Yup. And then you've also got all the "macan" styles like Pamacan and Cimacan that are also "tiger" styles and could conceivably also be called "harimau" styles (if named in a different regional language).

  13. ICT

    ICT Shaolin Malay Silat

    Long before the Christian era, according to Indonesian historians 1500 years B.C., it was the inhabitants of Tongkin and Annan (modern day Vietnam) who, due to various reasons, explored and settled on the current Indonesian islands. These explorers were more highly developed culturally than the indigenous peoples of the island groups now known as Indonesia. To this day one still finds evidence of the Dongson-culture. The original inhabitants were very primitive and darker in skin color as can be found today on Madagascar, Irian Jaya (New Guinea) and other Melanesian islands. The small groups of Vietnamese immigrants who later established themselves on these islands formed alliances, intermarried and formed the first true and oldest recorded kingdom, Kutai in southeast Kalimantan, in 400 A.D.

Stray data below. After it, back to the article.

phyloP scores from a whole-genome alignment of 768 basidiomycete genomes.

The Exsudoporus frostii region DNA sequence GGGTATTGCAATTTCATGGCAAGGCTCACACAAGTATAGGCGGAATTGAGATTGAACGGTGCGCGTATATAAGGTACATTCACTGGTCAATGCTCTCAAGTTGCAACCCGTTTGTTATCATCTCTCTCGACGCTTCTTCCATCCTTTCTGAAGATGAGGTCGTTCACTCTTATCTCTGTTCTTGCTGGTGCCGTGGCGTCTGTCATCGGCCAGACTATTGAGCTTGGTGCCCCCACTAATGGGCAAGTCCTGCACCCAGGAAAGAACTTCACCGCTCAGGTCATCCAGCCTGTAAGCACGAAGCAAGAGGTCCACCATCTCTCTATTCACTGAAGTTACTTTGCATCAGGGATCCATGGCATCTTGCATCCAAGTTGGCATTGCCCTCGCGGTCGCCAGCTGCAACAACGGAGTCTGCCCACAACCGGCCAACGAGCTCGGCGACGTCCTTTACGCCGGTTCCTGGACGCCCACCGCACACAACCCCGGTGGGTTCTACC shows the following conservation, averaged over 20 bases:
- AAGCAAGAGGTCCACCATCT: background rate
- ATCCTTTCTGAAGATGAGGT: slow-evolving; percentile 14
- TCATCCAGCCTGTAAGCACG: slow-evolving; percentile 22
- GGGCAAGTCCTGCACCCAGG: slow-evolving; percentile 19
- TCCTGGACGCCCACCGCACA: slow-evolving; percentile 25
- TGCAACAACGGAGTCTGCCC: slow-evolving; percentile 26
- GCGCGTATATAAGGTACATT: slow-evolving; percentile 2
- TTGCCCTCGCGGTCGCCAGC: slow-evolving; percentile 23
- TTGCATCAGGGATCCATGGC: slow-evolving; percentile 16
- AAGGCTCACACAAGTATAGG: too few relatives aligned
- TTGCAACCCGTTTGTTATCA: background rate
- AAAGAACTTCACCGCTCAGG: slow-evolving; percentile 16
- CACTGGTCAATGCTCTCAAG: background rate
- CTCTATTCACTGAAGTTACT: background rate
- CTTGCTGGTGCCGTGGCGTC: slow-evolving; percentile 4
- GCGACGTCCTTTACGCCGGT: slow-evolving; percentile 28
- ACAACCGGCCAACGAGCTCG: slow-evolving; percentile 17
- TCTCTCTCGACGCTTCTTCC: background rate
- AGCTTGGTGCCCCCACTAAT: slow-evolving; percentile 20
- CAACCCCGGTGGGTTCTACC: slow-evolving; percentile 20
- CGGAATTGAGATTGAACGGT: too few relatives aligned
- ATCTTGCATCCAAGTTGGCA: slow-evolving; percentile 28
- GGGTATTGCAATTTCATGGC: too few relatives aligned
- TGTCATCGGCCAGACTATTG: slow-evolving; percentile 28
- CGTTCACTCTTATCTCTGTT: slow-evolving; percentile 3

A little over two hundred years later a great empire arose: Sriwijaya which stretched out over all of Indonesia and into parts of Thailand. This was in the years 650 to 1300 A.D. A kingdom was established, having its cultural center on the banks of the Nusi River. During this period between 650 and 750 A.D. a mighty temple was built in central Java called the "Borobudur" the largest Buddhist temple ever built on earth, with an unknown technology and considered today, as one of the "7 wonders of the world". The most notable ruler of this empire was Ratu (king) Balaputradewa (856-860 A.D.) the son of Ratu Samaratungga of Mataram (eye of God) who was a practitioner of Buddhism. It would seem logical that the Visayans who traveled over to Indonesia from India through Burma were much better armed and trained in warfare than the immigrants of Vietnam or the peoples of Indonesia and therefore were able to effectively rule this empire for so long. Their contribution to Indonesian culture is still evident today in Bali and in the common usage of various terms such as "guru" from the two words "gu" (one who dispels) and "ru" (darkness) in other words a wiseone or teacher.